Monthly Archives: August 2010

GEO database: curation lagging behind submission?

geometadb

GSE and GDS records in GEOmetadb by date

I was reading an old post that describes GEOmetadb, a downloadable database containing metadata from the GEO database. We had a brief discussion in the comments about the growth in GSE records (user-submitted) versus GDS records (curated datasets) over time. Below, some quick and dirty R code to examine the issue, using the Bioconductor GEOmetadb package and ggplot2. Left, the resulting image – click for larger version.

Is the curation effort keeping up with user submissions? A little difficult to say, since GEOmetadb curation seems to have its own issues: (1) why do GDS records stop in 2008? (2) why do GDS (curated) records begin earlier than GSE (submitted) records?

library(GEOmetadb)
library(ggplot2)

# update database if required using getSQLiteFile()
# connect to database; assumed to be in user $HOME
con <- dbConnect(SQLite(), "~/GEOmetadb.sqlite")

# fetch "last updated" dates for GDS and GSE
gds <- dbGetQuery(con, "select update_date from gds")
gse <- dbGetQuery(con, "select last_update_date from gse")

# cumulative sums by date; no factor variables
gds.count <- as.data.frame(cumsum(table(gds)), stringsAsFactors = F)
gse.count <- as.data.frame(cumsum(table(gse)), stringsAsFactors = F)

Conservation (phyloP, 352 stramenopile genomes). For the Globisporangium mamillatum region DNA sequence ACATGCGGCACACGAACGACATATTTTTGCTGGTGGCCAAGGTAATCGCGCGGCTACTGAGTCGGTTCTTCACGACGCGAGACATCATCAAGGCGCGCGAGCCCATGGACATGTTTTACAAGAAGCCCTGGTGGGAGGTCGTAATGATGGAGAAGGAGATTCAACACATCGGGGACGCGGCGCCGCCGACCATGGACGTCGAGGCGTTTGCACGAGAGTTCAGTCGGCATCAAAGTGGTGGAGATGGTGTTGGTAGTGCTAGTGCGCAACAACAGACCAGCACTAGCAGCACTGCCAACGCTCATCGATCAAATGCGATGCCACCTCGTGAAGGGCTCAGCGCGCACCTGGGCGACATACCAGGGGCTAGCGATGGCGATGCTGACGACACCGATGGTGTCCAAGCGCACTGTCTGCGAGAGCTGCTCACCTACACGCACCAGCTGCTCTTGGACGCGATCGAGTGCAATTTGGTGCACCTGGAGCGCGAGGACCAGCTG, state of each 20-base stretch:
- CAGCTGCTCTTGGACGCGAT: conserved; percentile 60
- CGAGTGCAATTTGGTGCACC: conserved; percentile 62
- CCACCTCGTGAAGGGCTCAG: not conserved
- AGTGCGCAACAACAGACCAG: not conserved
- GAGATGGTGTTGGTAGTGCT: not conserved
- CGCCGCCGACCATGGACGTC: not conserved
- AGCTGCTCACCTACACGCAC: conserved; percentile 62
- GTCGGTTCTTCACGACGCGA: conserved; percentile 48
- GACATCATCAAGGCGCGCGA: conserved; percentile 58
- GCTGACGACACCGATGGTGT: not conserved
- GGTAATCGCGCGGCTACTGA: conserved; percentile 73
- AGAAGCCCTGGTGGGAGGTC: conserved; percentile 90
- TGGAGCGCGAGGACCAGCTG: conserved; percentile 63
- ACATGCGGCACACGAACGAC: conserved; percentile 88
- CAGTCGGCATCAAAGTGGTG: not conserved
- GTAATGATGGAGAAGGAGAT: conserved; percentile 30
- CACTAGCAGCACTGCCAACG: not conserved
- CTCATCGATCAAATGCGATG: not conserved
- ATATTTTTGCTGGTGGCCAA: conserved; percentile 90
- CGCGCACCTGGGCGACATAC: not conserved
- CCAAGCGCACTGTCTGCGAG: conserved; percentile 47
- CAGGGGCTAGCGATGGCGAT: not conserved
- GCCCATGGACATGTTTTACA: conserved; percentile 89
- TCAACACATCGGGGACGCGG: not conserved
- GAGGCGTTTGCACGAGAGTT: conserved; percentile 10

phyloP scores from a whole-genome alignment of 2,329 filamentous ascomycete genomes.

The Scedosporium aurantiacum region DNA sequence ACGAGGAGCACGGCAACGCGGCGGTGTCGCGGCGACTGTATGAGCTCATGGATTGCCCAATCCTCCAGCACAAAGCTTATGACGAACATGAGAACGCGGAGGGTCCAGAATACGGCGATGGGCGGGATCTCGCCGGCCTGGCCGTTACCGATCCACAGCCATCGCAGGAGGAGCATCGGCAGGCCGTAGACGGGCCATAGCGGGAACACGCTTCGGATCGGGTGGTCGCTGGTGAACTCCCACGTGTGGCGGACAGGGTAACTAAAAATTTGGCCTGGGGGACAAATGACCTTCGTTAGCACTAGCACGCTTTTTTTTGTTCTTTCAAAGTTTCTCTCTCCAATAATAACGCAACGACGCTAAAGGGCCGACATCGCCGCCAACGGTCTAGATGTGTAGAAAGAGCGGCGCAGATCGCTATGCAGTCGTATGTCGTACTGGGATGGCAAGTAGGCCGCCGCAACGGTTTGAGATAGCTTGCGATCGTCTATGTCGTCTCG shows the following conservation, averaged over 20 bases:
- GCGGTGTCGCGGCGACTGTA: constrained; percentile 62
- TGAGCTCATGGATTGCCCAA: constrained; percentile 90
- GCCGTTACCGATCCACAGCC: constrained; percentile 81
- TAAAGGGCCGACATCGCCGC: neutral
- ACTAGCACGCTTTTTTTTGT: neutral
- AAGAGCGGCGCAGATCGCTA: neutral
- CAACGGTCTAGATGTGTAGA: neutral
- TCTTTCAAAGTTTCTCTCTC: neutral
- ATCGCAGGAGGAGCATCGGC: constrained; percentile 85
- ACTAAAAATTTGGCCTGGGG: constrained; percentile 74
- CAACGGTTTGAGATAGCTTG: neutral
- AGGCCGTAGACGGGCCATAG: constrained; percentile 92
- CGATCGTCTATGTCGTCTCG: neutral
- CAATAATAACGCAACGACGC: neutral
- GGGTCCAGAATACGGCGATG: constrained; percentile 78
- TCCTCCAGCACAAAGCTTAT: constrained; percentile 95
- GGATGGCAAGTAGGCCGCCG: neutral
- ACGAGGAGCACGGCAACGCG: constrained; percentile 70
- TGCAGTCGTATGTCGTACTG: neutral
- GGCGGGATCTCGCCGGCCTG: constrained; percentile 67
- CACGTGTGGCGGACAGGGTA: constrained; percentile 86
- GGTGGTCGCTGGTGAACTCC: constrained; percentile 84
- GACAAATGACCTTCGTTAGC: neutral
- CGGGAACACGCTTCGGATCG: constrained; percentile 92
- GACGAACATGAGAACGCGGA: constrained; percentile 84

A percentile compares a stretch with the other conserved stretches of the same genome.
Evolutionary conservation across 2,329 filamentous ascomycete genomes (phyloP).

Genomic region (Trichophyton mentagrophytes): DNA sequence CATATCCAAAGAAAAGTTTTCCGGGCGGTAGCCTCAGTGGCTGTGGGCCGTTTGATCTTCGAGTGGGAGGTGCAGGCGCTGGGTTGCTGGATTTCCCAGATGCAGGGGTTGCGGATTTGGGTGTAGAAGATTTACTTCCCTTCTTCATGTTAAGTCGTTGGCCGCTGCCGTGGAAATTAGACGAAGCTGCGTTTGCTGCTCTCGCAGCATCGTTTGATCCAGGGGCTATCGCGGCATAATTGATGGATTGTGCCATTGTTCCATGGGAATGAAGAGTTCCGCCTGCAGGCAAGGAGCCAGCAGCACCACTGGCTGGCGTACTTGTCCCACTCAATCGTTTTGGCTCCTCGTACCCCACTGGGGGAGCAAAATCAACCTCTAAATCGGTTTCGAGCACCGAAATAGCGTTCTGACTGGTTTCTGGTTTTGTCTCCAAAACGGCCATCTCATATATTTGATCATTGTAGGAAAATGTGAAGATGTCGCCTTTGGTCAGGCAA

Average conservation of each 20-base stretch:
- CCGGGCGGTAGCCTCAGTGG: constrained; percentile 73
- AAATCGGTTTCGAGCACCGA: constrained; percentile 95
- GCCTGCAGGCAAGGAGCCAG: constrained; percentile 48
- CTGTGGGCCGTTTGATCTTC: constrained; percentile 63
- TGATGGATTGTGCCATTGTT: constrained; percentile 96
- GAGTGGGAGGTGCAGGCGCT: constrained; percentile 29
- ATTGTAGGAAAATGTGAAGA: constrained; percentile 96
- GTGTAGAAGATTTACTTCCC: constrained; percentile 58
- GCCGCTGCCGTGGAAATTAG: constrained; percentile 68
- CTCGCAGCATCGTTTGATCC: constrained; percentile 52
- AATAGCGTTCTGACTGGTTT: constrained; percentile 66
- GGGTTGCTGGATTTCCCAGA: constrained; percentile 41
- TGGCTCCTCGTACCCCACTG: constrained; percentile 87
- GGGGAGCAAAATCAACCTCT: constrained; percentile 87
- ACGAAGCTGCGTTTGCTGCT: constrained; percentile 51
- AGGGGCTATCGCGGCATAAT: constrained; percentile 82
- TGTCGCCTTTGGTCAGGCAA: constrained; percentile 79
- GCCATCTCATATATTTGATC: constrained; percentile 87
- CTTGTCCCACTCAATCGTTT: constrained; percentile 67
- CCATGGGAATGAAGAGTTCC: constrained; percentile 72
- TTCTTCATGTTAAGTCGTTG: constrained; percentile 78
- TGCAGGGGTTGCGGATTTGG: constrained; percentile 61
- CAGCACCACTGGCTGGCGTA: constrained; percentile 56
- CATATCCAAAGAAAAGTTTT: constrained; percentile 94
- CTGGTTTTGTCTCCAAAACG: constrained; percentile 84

# make GDS and GSE data frames comparable
colnames(gds.count) <- "count"
colnames(gse.count) <- "count"

# row names (dates) to real dates
gds.count$date <- as.POSIXct(rownames(gds.count))
gse.count$date <- as.POSIXct(rownames(gse.count))

# add type for plotting
gds.count$type <- "gds"
gse.count$type <- "gse"

# combine GDS and GSE data frames
gds.gse <- rbind(gds.count, gse.count)

# and plot records over time by type
png(filename = "geometadb.png", width = 800, height = 600)
print(ggplot(gds.gse, aes(date,count)) + geom_line(aes(color = type)))
dev.off()

Abstract word clouds using R

A recent question over at BioStar asked whether abstracts returned from a PubMed search could easily be visualised as “word clouds”, using Wordle.

This got me thinking about ways to solve the problem using R. Here’s my first attempt, which demonstrates some functions from the RCurl and XML packages.

update: corrected a couple of copy/paste errors in the code
Read the rest…

Backup your CiteULike library using MongoDB and Ruby

Well, that was easy.

#!/usr/bin/ruby
require "rubygems"
require "mongo"
require "json/pure"
require "open-uri"

db  = Mongo::Connection.new.db('citeulike')
col = db.collection('articles')
j   = JSON.parse(open("http://www.citeulike.org/json/user/neils").read)

j.each do |article|
  article[:_id] = article['article_id']
  col.save(article)
end

A brief introduction to “apply” in R

At any R Q&A site, you’ll frequently see an exchange like this one:

Q: How can I use a loop to [...insert task here...] ?
A: Don’t. Use one of the apply functions.

So, what are these wondrous apply functions and how do they work? I think the best way to figure out anything in R is to learn by experimentation, using embarrassingly trivial data and functions.
Read the rest…

MongoDB, Mongoid and Map/Reduce